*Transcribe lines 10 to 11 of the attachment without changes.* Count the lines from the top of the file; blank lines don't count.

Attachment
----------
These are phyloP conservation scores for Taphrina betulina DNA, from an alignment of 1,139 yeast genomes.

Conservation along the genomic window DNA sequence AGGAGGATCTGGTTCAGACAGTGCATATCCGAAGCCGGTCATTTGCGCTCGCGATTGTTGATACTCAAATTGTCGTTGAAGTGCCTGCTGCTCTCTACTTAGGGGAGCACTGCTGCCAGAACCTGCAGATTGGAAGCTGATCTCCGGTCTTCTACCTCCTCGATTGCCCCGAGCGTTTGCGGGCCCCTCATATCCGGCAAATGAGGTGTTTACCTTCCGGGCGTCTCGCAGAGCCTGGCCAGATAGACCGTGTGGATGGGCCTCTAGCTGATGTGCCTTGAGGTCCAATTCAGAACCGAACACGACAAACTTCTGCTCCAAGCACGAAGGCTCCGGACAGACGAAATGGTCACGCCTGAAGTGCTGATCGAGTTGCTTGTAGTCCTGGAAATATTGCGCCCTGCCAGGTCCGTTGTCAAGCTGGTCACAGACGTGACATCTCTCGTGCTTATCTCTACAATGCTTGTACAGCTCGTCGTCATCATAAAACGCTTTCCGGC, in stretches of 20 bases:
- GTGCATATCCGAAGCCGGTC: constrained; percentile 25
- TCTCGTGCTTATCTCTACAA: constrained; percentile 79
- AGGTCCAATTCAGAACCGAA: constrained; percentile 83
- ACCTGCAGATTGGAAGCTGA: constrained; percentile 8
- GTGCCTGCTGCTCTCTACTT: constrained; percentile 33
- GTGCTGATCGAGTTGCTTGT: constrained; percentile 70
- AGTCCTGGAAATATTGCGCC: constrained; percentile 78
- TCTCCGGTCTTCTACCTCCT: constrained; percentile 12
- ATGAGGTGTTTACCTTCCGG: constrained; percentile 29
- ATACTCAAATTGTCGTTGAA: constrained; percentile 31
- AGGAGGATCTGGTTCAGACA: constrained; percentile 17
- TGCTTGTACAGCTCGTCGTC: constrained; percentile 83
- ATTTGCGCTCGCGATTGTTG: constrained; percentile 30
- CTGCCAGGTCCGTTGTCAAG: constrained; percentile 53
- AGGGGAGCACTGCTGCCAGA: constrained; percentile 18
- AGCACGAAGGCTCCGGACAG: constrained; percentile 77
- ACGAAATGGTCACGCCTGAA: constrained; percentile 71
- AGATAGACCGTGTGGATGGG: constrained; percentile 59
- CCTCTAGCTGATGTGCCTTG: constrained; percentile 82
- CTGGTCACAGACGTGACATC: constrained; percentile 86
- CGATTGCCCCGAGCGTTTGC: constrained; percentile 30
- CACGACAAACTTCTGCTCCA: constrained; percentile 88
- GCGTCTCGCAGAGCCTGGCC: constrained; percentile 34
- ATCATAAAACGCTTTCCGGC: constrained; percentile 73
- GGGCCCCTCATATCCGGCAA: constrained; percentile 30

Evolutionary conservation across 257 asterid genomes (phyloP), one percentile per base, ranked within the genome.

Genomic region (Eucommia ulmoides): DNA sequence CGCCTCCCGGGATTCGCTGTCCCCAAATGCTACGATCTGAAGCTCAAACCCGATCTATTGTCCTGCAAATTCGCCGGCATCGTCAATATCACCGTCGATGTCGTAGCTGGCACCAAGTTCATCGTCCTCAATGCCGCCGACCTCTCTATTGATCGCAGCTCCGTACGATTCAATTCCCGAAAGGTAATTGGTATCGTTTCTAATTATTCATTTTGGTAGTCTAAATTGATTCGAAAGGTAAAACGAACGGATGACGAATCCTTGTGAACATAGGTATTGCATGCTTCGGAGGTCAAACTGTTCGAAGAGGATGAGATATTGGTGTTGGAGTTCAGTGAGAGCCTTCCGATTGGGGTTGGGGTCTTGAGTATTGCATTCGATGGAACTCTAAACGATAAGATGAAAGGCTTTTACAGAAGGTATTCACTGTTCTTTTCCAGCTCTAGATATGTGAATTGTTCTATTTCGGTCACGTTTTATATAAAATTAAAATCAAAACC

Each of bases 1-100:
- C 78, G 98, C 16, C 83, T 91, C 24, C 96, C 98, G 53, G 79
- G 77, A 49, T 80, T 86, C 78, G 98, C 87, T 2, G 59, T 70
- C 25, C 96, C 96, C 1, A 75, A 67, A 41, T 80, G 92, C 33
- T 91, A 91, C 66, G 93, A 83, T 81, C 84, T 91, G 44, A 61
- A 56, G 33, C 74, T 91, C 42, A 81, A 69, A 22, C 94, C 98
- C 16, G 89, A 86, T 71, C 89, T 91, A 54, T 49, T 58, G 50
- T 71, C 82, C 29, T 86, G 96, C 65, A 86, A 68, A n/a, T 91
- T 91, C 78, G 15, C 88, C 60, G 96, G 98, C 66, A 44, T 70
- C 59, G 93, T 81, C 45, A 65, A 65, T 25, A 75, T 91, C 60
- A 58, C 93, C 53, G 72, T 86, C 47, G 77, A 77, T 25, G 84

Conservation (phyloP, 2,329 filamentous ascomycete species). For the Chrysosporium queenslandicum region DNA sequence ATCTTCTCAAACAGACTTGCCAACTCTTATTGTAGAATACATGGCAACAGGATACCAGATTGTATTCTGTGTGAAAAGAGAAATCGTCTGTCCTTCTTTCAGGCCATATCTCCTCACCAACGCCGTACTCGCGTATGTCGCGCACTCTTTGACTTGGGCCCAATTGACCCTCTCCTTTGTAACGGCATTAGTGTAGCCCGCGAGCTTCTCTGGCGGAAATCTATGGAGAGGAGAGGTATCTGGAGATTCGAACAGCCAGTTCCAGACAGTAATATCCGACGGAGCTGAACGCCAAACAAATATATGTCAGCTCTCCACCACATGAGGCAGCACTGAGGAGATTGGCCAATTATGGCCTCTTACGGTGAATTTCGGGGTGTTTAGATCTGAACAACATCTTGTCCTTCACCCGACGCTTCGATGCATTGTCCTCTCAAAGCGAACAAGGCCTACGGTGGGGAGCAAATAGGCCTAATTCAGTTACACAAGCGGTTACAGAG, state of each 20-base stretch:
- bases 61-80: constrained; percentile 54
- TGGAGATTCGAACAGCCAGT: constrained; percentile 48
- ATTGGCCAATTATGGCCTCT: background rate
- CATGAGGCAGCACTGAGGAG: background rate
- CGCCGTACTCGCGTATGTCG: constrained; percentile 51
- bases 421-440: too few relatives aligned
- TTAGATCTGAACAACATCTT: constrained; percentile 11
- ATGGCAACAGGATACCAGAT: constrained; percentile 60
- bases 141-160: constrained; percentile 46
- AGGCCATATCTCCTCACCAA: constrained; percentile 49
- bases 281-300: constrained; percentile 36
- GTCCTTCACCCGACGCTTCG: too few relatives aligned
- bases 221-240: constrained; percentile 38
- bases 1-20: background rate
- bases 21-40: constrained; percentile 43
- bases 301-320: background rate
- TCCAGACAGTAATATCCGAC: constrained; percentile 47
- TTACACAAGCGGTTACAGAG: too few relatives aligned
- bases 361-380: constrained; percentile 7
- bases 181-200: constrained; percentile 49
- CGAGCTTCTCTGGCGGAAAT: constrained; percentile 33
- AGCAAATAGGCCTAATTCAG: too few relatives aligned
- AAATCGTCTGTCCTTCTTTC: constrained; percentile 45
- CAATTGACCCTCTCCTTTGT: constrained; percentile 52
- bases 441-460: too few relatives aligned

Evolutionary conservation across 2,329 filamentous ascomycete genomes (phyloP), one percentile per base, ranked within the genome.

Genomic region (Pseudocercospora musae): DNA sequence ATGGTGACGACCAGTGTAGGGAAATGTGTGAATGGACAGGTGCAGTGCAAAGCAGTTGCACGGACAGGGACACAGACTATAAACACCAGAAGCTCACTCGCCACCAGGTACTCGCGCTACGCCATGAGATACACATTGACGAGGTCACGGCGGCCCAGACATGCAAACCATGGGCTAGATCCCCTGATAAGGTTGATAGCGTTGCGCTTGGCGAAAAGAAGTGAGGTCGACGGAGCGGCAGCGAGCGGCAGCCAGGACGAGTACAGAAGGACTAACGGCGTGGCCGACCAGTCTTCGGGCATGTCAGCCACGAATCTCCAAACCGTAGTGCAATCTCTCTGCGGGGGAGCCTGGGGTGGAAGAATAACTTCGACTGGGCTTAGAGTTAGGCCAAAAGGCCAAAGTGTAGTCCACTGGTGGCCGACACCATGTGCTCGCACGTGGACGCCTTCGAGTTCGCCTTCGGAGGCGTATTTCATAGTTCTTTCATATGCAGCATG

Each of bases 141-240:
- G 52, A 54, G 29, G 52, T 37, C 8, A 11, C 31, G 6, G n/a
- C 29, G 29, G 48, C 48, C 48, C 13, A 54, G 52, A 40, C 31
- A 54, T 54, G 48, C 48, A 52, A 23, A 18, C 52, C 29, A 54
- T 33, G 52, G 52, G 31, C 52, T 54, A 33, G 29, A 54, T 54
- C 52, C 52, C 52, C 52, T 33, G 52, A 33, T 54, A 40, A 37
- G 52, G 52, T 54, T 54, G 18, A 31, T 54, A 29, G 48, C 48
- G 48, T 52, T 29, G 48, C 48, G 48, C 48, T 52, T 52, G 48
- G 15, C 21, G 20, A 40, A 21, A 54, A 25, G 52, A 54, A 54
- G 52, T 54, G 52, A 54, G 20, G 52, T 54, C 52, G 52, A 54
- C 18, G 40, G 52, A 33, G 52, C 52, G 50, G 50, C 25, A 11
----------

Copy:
- TCTCCGGTCTTCTACCTCCT: constrained; percentile 12
- ATGAGGTGTTTACCTTCCGG: constrained; percentile 29